Jeffrey Kirkwood reviews the recent exhibition Amanda Valdez: Taste of Us at Denny Gallery, New York.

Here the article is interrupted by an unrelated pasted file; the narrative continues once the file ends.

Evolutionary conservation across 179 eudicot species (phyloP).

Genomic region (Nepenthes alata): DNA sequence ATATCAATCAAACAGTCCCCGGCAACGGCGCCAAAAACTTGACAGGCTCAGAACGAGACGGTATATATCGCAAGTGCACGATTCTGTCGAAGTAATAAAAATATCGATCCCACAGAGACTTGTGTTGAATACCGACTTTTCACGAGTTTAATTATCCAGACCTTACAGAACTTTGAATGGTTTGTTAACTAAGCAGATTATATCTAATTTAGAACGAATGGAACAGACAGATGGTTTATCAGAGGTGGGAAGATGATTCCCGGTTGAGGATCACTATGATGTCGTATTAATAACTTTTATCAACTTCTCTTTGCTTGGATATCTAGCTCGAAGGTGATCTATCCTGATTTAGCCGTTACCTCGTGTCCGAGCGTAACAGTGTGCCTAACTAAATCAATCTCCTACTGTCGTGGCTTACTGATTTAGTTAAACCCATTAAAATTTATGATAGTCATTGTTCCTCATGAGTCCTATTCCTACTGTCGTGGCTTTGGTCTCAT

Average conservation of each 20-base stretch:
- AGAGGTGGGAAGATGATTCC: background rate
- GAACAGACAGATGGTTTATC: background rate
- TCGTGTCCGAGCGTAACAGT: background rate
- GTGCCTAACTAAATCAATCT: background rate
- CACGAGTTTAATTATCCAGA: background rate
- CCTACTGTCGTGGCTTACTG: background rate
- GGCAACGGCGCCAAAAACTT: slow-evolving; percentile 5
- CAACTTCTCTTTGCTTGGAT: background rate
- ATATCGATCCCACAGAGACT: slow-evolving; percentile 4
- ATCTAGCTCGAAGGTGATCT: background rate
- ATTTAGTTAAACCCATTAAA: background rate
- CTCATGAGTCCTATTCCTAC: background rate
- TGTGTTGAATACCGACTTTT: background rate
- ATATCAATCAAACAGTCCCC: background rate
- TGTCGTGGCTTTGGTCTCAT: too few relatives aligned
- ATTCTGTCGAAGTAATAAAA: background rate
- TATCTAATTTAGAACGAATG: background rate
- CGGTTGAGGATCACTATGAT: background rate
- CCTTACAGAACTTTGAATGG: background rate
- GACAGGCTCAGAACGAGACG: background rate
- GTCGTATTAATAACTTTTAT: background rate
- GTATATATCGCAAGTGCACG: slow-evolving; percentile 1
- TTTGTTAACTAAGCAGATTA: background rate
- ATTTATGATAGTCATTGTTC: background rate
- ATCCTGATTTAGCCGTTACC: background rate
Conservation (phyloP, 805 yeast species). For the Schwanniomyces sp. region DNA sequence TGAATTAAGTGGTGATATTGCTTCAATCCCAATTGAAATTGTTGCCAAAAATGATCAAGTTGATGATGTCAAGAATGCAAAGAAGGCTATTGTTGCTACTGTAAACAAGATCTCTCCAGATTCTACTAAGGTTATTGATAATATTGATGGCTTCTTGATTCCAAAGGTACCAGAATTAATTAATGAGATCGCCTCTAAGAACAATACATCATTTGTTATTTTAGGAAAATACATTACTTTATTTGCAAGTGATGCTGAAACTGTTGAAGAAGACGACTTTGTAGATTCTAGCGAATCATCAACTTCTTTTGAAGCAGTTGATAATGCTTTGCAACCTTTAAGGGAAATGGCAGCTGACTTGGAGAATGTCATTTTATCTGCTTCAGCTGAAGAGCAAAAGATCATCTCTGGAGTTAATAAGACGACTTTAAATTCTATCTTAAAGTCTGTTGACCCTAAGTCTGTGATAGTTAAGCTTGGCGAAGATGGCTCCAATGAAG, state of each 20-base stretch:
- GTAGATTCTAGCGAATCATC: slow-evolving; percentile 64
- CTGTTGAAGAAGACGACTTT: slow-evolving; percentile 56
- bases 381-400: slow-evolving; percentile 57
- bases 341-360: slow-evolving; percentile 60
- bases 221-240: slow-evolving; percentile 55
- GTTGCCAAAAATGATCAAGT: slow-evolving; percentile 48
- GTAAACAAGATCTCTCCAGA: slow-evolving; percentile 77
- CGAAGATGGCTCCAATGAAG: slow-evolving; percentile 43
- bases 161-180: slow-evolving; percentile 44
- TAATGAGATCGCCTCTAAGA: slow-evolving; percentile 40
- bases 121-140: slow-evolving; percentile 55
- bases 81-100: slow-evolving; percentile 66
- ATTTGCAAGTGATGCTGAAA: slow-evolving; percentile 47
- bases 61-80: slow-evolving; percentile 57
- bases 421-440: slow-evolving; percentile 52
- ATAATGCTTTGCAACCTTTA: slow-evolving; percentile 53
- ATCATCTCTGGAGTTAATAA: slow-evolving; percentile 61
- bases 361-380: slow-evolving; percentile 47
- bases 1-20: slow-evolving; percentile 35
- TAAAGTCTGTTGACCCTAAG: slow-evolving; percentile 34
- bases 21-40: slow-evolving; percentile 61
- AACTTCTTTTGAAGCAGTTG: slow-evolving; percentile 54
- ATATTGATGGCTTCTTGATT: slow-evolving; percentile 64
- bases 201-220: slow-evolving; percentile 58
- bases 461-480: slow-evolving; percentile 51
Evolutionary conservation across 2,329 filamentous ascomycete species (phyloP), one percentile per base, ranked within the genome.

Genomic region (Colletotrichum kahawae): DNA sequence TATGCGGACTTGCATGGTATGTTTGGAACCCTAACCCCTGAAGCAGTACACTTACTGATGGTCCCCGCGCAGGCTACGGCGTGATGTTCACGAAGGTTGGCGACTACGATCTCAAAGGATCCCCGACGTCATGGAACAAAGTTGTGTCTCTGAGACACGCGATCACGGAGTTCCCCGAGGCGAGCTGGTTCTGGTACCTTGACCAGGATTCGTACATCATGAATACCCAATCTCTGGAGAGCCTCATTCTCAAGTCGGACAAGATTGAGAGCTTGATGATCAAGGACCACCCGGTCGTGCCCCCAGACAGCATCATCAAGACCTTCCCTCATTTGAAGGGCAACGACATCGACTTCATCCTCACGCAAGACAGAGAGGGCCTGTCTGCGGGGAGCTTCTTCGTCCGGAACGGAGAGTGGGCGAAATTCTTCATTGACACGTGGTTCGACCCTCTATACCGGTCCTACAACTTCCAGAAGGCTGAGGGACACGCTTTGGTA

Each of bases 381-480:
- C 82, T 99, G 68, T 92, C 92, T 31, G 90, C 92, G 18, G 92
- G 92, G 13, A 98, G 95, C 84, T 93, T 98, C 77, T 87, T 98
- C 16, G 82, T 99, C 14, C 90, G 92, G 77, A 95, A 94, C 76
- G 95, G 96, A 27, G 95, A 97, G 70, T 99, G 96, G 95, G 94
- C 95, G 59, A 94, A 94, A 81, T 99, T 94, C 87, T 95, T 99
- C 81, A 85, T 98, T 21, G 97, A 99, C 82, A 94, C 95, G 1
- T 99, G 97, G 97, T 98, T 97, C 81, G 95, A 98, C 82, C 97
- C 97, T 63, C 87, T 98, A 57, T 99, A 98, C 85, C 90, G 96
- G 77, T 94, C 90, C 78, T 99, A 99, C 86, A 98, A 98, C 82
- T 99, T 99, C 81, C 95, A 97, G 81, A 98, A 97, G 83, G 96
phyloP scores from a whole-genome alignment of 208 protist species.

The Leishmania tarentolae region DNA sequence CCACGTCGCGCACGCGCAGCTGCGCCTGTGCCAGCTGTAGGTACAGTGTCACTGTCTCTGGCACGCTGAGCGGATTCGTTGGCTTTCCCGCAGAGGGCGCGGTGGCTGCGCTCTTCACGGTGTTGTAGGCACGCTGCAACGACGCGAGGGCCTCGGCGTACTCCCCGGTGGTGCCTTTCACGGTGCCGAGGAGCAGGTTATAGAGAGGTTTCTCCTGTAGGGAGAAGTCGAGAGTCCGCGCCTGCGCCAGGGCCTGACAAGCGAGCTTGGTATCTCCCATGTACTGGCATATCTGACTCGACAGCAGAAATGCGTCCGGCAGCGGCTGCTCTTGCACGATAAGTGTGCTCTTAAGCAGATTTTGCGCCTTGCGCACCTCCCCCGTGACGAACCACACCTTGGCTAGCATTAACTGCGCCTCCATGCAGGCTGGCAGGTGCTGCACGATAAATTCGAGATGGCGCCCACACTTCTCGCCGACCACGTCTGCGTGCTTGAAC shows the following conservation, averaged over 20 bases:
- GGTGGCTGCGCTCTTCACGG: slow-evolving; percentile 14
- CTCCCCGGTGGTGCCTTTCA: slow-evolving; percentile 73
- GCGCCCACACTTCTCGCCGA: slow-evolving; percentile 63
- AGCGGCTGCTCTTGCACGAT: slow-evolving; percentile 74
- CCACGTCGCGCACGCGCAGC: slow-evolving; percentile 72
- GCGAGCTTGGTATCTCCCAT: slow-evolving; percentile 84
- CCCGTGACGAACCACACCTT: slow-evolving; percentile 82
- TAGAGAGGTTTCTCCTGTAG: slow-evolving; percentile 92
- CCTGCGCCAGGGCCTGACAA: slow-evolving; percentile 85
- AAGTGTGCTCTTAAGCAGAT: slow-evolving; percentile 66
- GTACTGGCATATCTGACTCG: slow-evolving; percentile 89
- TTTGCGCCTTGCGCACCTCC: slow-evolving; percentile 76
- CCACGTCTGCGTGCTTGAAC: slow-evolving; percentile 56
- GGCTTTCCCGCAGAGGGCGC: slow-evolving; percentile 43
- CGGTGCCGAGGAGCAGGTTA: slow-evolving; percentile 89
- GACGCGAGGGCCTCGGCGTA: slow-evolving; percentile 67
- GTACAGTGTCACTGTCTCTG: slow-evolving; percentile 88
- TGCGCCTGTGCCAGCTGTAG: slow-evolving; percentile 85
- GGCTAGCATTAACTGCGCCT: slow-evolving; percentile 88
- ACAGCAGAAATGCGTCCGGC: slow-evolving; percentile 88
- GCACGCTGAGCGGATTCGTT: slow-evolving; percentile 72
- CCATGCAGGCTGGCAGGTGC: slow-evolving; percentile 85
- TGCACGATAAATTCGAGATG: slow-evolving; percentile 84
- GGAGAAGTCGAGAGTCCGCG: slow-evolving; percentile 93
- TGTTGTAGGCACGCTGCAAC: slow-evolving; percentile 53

Kirkwood writes: "It is in [the] mutual dependence and opposition between the materials out of which the pieces are ‘built’ and the overdetermined shapes they create that the show really does its heavy lifting. Everything in the pictures suggests the physical craft of its genesis, from the apparent seams and choice of fabrics to the crudely textured paint deployed as if by a hedonistic sous chef. In the larger pieces, there are no frames beyond the stretcher bars the cut-outs and shapes extend all the way to and sometimes beyond. The edges serve to emphasize the inseparability of the associations produced by the pictorial elements and the very space in which they are allowed to exist, from the modes and materials of their assembly. Signification and abstraction are bound to craft — a fact made more apparent by the inclusion of the smaller studies, where the imperfect, hasty orthogonality of pencil-drawn frames around the shapes emphasize the potential amendment or erasure of a frame altogether — something that only gains a sense of permanence when it is made indistinguishable from the materials themselves in her larger pieces."